My wife said “I would risk it, I wouldn’t kill my child. That’s a cowards way out”, which I understand, but I have to ask a question. Couldn’t it also be perceived as the cowards way out to NOT kill the baby?. Perhaps not being able to make this sacrifice for the better of the many over the one is the ultimate cowardice? This goes against something so base within us, our children, the reason to continue on and be better. Even if you aren’t a parent, the whole argument of  “you have to think of the future” posed against any short sighted effort, whether it be pollution or choosing a job that helps others..it’s all for the future of what? The continuation of our species, right? Even the only mildly adjusted among us, don’t like to see children hurt, it just goes against how we’re made.

What would you do? Some days I would sacrifice my child. I would probably kill myself right after and follow them along that path, but I think I would do it. On other days when I hold my daughter, when she’s tired and her body is heavy and limp, trusting me to hold her? I realize I have walked away from logic and any life would be worth one more breath from her little body.  I’m not sure which path is stronger, weaker or morally bereft.This also calls in to question, the sanctity of life. My wife would argue that all life is sacred, hence the ban on swatting bugs in my house. I on the other hand, don’t see life that way.

When I was 13, my psychiatrist made an observation that has followed me my whole life. She said I displayed “sociopathic tendencies” , that I lacked a certain level of empathy, my sense of “guilt” was underdeveloped (or barely recognizable..whatever). The morality conversation, invariably smacks into the idea of empathy. Does it separate us from other creatures? Are we born with empathy in place? The Radiolab episode touches on children, exploring when empathy develops and how. Anecdotally, it seems like it’s both part of us as a species and something fine tuned by societal expectations. How then, does that effect those of us without the same societal expectations?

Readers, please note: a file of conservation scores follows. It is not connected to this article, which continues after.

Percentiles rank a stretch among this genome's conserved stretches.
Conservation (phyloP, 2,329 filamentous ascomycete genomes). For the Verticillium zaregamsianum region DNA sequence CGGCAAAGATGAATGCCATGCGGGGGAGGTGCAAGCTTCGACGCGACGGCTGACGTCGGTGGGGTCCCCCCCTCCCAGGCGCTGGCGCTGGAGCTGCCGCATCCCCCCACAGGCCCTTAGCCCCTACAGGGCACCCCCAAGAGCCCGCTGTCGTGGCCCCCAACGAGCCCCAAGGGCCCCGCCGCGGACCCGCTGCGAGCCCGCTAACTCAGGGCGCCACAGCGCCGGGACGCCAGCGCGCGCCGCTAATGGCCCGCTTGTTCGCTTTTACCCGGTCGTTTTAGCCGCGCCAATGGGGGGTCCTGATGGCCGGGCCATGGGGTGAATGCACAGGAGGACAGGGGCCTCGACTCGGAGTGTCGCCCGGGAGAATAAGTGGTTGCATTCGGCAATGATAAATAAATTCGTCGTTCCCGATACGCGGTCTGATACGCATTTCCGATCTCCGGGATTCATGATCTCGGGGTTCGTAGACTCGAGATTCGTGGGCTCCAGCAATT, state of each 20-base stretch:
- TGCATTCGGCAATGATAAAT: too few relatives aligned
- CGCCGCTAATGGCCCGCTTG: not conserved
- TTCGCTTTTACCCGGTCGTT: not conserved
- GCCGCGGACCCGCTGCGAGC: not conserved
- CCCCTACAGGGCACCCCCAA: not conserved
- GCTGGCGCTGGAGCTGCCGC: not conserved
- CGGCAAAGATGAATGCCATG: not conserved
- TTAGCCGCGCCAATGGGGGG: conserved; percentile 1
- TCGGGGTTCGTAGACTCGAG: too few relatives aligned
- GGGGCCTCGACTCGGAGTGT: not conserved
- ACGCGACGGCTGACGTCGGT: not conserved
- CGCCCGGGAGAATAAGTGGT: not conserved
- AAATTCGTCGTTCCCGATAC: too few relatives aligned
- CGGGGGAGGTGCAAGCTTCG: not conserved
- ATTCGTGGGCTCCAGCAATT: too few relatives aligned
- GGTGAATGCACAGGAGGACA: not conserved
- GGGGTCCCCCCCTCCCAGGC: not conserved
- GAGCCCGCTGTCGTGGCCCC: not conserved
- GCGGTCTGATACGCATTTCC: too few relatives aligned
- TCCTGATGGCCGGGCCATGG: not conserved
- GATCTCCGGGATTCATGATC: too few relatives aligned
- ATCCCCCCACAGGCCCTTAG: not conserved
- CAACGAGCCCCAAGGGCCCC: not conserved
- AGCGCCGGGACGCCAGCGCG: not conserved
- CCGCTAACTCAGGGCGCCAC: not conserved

We teach our kids about hitting, fairness, being kind etc, many ideals we ourselves have bent and broken given the right circumstance (or person).  Yet what they are saying is that the core values, of right and wrong (“Do you kill your baby?”) strikes us in the reptile brain, a knee jerk denial taking hold. The finer points are harder to parse out.

Radiolab ponders if shame/guilt are the emotions that divide us from our primate cousins. I wonder about this a lot. I was never a guilty person, I felt and still do, that is a mostly wasteful emotion. It tears people apart, and I have rarely if ever seen any good come of it. I will add shame to this pile too. Regret, yes, I get that. Being aware you made a mistake, or hurt someone, and confronting that while trying to alter that behavior in the future, that I understand. Shame? Guilt? I would much rather have someones changed behavior over their heartfelt sorrow at a slight. Alternately, anxiety over guilt and shame from a past action seems to fell the strongest, brightest people I have known. Instead of these emotions being the things that makes us special, I wonder if they are the Achilles heel that foils the brightest among us?

Our daughter is testing and pushing, trying out things she knows will get a reaction. She will kill the bug her cousin wants to save, just to see what will happen. If she was at home, she would of saved the bug. She says hurtful things to her mommas like “I don’t like you, I want you to leave this family!”. She is aware of curse words but is not so interested in those, she is going after the ones she sees dividing adulthood from childhood, those that are not allowed to her, “stupid” being top on the banned list. My wife worries that she will become a “mean girl”, but I am fascinated by this emotional growth, this mental drawing of lines in the sand.

What is “good” and what is “bad”? How do we figure it out? What IS morality? She is making observations along the lines of empathy, trying them on, seeing if they fit her quickly growing sense of self. Watching her makes me realize that if any of us is still growing, still discovering our world (which I hope to be doing until my body ends), we are still doing this. I am still learning what is right and wrong, as I get older and the lines blur and reform. I have had high ideals over the years, things I believed to be absolute and almost all of them have been, if not broken, remade into different less black and white versions of themselves.

I am still defining morality for myself and trying to help my daughter figure her’s out as well, with differing levels of success. I would like to hear other stories and ideas on the subject, so please share them with me if you are so inclined.  One way conversations are rather boring, I hope you will join in.